That’s a good question, Betteridge’s Law of Headlines, notwithstanding. One of the growing fears– and we see some of it taking place already– is that humankind will find itself replaced by robots with artificial intelligence, also known as AI. It’s not that it could happen. It’s already in progress.
How many human beings are required to build an automobile? Far fewer, thanks to robots which have built-in intelligence to perform specific tasks and functions faster and with more accuracy than humans. Deal with it. This kind of robotic AI is here already and humankind doesn’t have much of an agreed to ethical outline on how to keep such electronic creatures from penetrating and disrupting our lives, jobs, education, and health– for good and for bad.
Sony seems to love building human-like robots and thanks to wireless (think Wi-Fi everywhere) connectivity, could be harnessed to Amazon’s Alexa, IBM’s Watson, or any other of a number of artificial intelligence systems that run in the cloud but become the back side brains of robots. Not of the future. Today.
What of Apple?
Apple is a hardware company than melds or integrates software into a cohesive package that is both elegant and comfortable to use; all part of an ecosystem which a billion customers seem to love.
How far away is an Apple robot? A mechanical Siri which looks somewhat human, can move like a Roomba but performs physical tasks as well as responses to queries?
Robots with lesser personalities already take jobs away from humans and I cannot see that trend dissipating. Ever. Apple makes money the old fashioned way. By selling something that is useful and desirable by those with the understanding and means to prefer a premium product over lesser products made for the masses.
What happens to Apple’s business model when people no longer can afford luxury devices and– thanks to a disruption in the world’s economy brought about by a revolutionary wave of robotics and AI– settle for lesser products or no products at all?
Microsoft CEO Satya Nadella:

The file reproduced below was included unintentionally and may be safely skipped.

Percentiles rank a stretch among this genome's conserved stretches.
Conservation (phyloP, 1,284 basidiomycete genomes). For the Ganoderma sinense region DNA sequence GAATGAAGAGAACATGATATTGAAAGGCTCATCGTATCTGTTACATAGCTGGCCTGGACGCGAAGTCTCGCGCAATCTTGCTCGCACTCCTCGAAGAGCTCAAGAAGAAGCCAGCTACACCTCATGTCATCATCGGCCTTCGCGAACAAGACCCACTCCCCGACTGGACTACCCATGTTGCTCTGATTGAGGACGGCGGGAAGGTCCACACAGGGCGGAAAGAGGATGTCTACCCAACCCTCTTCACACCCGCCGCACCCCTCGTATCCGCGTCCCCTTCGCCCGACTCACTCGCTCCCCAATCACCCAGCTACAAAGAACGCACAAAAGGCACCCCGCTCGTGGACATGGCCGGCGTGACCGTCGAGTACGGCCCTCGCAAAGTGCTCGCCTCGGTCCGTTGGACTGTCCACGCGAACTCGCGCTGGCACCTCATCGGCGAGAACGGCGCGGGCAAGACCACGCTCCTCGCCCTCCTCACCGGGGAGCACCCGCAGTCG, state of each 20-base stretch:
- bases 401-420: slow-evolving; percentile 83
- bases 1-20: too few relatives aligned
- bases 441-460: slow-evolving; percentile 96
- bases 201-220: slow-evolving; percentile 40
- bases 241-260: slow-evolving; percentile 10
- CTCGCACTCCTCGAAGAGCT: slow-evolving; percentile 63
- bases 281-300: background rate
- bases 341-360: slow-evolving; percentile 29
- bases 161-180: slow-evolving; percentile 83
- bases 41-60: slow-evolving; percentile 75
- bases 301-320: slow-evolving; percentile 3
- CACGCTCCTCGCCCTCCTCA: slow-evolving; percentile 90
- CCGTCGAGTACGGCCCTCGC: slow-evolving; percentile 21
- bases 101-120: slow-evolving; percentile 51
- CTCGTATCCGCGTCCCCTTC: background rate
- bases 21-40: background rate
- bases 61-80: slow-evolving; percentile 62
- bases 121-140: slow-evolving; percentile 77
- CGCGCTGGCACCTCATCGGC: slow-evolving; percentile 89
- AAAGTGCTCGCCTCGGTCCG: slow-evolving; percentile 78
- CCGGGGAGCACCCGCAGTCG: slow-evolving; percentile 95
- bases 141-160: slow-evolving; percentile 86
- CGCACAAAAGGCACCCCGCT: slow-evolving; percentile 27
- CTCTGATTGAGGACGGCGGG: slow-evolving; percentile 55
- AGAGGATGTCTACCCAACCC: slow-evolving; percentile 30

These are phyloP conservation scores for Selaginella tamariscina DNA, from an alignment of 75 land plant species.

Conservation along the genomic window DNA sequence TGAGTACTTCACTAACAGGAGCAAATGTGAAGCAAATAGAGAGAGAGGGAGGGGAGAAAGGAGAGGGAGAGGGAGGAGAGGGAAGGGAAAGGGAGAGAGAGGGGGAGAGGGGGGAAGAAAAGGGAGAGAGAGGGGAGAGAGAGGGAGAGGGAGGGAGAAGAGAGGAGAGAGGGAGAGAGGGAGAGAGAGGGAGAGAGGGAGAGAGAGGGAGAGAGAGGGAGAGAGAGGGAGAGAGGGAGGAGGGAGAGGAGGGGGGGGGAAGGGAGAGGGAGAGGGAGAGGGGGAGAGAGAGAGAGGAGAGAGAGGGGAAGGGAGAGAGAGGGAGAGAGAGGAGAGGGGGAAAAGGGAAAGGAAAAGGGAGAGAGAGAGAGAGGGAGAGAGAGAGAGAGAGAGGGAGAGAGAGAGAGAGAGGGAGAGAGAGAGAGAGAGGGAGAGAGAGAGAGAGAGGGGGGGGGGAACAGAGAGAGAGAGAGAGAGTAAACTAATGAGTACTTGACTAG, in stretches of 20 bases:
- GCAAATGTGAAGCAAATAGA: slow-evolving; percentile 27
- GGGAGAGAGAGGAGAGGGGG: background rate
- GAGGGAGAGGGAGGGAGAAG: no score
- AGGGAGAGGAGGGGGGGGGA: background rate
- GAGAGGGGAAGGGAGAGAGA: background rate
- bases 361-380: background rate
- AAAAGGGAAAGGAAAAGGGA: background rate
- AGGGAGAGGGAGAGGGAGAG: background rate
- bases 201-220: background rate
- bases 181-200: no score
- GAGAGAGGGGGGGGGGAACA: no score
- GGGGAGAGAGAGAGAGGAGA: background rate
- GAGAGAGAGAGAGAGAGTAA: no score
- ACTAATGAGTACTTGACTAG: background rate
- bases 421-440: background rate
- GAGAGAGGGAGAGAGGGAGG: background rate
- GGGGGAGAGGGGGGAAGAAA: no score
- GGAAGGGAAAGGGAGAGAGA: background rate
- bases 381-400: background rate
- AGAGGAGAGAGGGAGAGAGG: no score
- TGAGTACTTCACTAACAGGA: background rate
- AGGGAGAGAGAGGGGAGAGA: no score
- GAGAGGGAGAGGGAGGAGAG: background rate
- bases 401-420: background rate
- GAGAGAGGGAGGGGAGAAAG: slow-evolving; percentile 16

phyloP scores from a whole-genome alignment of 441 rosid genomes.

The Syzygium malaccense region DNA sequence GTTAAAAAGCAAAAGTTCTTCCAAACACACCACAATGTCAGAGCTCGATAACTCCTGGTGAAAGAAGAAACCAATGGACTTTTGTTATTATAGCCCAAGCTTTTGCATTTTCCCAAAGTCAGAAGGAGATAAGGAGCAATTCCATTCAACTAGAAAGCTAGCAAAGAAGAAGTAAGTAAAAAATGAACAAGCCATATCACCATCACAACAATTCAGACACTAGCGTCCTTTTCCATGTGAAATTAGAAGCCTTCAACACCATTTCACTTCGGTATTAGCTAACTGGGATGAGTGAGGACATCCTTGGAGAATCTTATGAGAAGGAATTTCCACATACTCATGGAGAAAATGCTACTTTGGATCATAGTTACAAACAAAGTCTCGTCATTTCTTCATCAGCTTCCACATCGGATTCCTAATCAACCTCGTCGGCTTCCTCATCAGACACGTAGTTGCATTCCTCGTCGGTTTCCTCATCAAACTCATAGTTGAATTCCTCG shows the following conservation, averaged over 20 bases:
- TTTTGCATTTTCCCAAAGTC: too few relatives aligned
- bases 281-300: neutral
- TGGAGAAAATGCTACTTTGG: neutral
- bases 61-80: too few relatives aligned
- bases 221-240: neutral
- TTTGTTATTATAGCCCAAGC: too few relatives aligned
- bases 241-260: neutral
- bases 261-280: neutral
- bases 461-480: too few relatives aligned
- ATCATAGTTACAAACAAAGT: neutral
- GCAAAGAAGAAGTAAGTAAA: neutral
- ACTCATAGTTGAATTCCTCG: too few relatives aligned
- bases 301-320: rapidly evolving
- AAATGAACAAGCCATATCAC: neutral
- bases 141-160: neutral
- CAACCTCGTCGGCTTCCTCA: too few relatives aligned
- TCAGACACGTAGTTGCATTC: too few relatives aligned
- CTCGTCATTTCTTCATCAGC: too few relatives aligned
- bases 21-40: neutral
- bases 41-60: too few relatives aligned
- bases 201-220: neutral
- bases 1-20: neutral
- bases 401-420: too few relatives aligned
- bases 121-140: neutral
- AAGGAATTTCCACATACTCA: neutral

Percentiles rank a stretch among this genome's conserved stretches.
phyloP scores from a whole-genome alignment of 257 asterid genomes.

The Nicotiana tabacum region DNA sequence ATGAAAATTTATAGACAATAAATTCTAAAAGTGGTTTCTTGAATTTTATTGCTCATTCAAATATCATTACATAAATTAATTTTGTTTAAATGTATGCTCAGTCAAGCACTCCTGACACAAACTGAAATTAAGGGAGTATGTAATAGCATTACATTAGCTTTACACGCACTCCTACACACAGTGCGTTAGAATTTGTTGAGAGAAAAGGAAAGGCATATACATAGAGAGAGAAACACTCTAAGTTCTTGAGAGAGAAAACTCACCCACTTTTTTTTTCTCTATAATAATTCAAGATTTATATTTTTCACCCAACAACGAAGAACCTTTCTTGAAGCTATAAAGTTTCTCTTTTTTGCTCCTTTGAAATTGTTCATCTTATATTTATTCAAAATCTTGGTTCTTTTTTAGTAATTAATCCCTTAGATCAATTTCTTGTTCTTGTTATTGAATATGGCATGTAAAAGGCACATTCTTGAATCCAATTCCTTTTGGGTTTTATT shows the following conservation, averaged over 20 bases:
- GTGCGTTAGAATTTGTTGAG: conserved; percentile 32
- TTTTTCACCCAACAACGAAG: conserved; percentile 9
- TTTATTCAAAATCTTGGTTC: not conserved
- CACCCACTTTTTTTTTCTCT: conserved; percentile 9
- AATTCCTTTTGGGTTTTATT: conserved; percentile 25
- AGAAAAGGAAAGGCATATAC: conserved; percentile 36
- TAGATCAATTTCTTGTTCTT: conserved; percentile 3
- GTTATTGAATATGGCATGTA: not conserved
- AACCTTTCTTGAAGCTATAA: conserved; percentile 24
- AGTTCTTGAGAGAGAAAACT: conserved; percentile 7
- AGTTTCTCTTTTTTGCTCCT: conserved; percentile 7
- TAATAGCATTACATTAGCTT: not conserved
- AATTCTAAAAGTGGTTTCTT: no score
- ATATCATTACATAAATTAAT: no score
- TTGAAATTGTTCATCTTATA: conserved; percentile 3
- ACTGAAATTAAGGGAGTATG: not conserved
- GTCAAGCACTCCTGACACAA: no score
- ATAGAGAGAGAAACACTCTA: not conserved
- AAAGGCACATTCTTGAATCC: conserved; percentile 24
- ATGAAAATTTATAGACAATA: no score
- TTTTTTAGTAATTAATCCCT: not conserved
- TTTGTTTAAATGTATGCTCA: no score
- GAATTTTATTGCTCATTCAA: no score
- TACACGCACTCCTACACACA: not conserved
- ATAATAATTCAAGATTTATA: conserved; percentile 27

The fundamental need of every person is to be able to use their time more effectively, not to say, ‘Let us replace you’.
That makes sense but does not provide a hard and fast direction to save workers, retrain workers, or to manage those who cannot work and cannot afford premium products made by the likes of Apple. If there is no one who can afford the products made by robotics with AI, what happens to the new world order?
IBM CEO Ginni Rometty:
This new generation of technology and the cognitive systems it helps power will soon touch every facet of work and life — with the potential to radically transform them for the better… As with every prior world-changing technology, this technology carries major implications. Many of the questions it raises are unanswerable today and will require time, research, and open discussion to answer.
How much time do we have?
Already, simple devices like Amazon’s Alexa allow you to order products as a whim, either something new or to refresh certain essentials. Amazon says Alexa’s customers buy more than those Amazon customers without Alexa. Of course, Alexa isn’t smart enough to know who is in the room so even a TV program that says, “Alexa, buy me a dollhouse” starts a frenzy of purchasing all over the country.
Where does Apple fit into this?
What I see is simple. Robotic AI, first with iPhone, iPad, Watch and Mac, all with Siri as the interface, but each year with additional built-in functionality. Apple sells hardware, so future robotic AI devices will be hardware– maybe similar to Amazon’s Echo and Alexa, but with more personality, and certainly with more devices that can use AI for more functionality.
Amazon may have sold 5-million Echo with Alexa devices, and the company’s public relations group has upped the mindshare operation, but Apple has over 1-billion devices that already run Siri so maybe our favorite Mac maker is working on making Siri more Alexa like. Who knows.
Just remember, Apple sells hardware. Amazon sells everything but hasn’t had much success selling products that compete with Apple. I don’t foresee Apple making products or technology that can take away your job, but with robotic assistants in the Apple Store down at the Mall, and an Apple autonomous self-driving car to pick you up and take you wherever you want to go, someone is going to need retraining and job counseling.